The report heavily criticise the IPCC process saying "The data surveyed suggests strongly that in many key areas the IPCC process has been so deficient as to be an unreliable and indeed a misleading basis for policy-making." and that "The primary assumptions on which climate policy is based need to be re-interrogated."
"Take just one example: the most fundamental and widely supported tenet — that 2°C represents a reasonable maximum target if we are to avoid dangerous climate change — can no longer be defended. Today at less than a 1°C rise the Arctic sea ice is headed for very rapid disintegration, in all likelihood triggering the irreversible loss of the Greenland ice sheet and catastrophic sea level increases. Many species are on the precipice, climate-change-induced drought or changing monsoon patterns are sweeping every continent, the carbon sinks are losing capacity and the seas are acidifying."
The report urges in the conclusion that "The simple imperative is for us to very rapidly decarbonise the world economy and to put in place the means to draw down the existing excess CO2 levels. We must choose targets and take actions that can actually solve the problem in a timely way. It is too late not to be honest with ourselves and our fellow citizens."
This report does not propose solutions, although elsewhere on carbonequity.info you can find discussion and proposals for carbon rationing, carbon taxes, and links to articles on increasing energy efficiency and renewable energy. What it does advocate is that political leaders need to make the hard decisions now to set binding targets on climate emissions and set in place the essential regulatory framework and infrastructure for a carbon neutral society, and establish a system where atmospheric carbon is reduced to stand a reasonable chance of limiting impacts on society.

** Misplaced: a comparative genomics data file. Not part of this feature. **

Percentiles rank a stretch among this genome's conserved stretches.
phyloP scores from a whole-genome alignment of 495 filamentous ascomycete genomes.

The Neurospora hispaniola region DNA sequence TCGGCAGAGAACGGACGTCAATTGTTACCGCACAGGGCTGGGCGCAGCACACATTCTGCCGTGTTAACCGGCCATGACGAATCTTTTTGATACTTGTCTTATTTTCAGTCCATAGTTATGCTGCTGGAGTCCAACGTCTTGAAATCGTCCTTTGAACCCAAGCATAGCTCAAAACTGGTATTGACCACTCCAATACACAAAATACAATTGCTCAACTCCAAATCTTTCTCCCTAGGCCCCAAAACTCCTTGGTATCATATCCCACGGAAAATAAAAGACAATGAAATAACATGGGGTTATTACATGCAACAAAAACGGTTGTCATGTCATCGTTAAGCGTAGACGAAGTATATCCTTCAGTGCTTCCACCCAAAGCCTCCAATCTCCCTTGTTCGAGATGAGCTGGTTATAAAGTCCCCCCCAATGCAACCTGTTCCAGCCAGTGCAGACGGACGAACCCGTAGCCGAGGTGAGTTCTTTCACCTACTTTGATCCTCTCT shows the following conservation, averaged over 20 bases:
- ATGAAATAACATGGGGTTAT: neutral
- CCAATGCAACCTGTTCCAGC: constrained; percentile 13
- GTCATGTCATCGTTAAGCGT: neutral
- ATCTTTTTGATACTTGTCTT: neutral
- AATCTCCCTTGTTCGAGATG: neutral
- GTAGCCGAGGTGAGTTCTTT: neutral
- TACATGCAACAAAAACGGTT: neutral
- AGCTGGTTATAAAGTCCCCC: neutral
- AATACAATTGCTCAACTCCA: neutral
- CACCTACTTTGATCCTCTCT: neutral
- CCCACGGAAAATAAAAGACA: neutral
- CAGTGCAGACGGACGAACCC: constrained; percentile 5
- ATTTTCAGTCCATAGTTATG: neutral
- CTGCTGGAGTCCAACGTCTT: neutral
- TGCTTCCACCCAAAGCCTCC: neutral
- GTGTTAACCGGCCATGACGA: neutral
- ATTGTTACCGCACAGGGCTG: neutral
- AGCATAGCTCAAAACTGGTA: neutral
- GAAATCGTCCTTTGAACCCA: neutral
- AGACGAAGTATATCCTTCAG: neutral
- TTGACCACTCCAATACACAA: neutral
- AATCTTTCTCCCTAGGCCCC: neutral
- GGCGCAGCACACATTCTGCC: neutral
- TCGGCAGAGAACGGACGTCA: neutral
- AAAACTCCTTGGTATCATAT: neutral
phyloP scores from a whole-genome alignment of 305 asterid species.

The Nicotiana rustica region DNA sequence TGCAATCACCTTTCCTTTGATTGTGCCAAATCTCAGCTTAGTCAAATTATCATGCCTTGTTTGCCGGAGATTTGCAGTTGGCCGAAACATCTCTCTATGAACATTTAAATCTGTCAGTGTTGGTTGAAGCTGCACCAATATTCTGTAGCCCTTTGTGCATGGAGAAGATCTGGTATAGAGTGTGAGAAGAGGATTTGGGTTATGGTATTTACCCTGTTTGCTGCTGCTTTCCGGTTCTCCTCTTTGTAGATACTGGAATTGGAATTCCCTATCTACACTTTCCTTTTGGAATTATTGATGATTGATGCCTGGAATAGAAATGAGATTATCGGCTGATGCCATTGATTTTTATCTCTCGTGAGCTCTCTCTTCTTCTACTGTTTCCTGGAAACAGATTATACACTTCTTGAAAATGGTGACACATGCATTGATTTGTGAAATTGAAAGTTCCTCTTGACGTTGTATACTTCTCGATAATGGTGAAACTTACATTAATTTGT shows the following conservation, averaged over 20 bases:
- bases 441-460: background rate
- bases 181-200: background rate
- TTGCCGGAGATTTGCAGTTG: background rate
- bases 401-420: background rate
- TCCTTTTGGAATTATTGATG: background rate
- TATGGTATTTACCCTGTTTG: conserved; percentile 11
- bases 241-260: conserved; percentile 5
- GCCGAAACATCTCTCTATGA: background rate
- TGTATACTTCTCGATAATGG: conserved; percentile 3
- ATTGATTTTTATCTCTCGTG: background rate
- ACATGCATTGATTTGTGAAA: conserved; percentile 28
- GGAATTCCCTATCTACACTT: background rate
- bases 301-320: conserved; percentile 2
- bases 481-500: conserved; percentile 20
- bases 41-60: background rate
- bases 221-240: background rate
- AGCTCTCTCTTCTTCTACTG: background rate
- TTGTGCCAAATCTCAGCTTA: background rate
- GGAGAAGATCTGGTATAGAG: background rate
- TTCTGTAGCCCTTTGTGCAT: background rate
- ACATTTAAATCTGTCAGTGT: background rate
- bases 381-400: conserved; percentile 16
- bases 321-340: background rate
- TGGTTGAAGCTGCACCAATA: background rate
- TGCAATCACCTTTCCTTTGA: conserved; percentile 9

If you don't believe we are facing a climate disaster, then read the report, and its extensive scientific references.
"Dangling below the Arctic Circle, the ice sheet on Greenland is a
vestige of the last ice age. Other ice sheets at its latitude have long
since dwindled away, but the Greenland Ice Sheet persists, preserved
largely because of its own tremendous size. But change is creeping over
the ice sheet: glaciers on its edges are sliding into the Atlantic at an accelerating rate and pools of water
puddle on the surface of the ice as the summer melt lengthens. Piece by
piece, evidence has accumulated to show that the ice sheet is shrinking."
NASA: Melting on the Greenland Ice Cap
" New Images
Large Area of Antarctica Melted, Re-Froze in 2005
Large Area of Antarctica Melted, Re-Froze in 2005 Click here to view full image (29000 kb)
In contrast to the Antarctic Peninsula, where evidence of climate warming has been evident in rising temperatures, retreating glaciers, and collapsing ice shelves, the interior of Antarctica has generally appeared to be staying well below freezing. In May 2007, however, a team of researches from NASA and the University of Colorado found evidence of warming and melting as much as 900 kilometers (500 miles) inland. Just 500 kilometers (310 miles) from the South Pole, and more than 2,000 meters (6,600 feet) above sea level, portions of Antarctica’s interior experienced temperatures above freezing for about a week in January 2005."
NASA - Large Area of Antarctica Melted, Re-Froze in 2005
'The Big Melt: Lessons from the Arctic summer of 2007' (PDF), a new review of recent scientific literature on climate change. Published 6 October 2007 by CarbonEquity http://www.carbonequity.info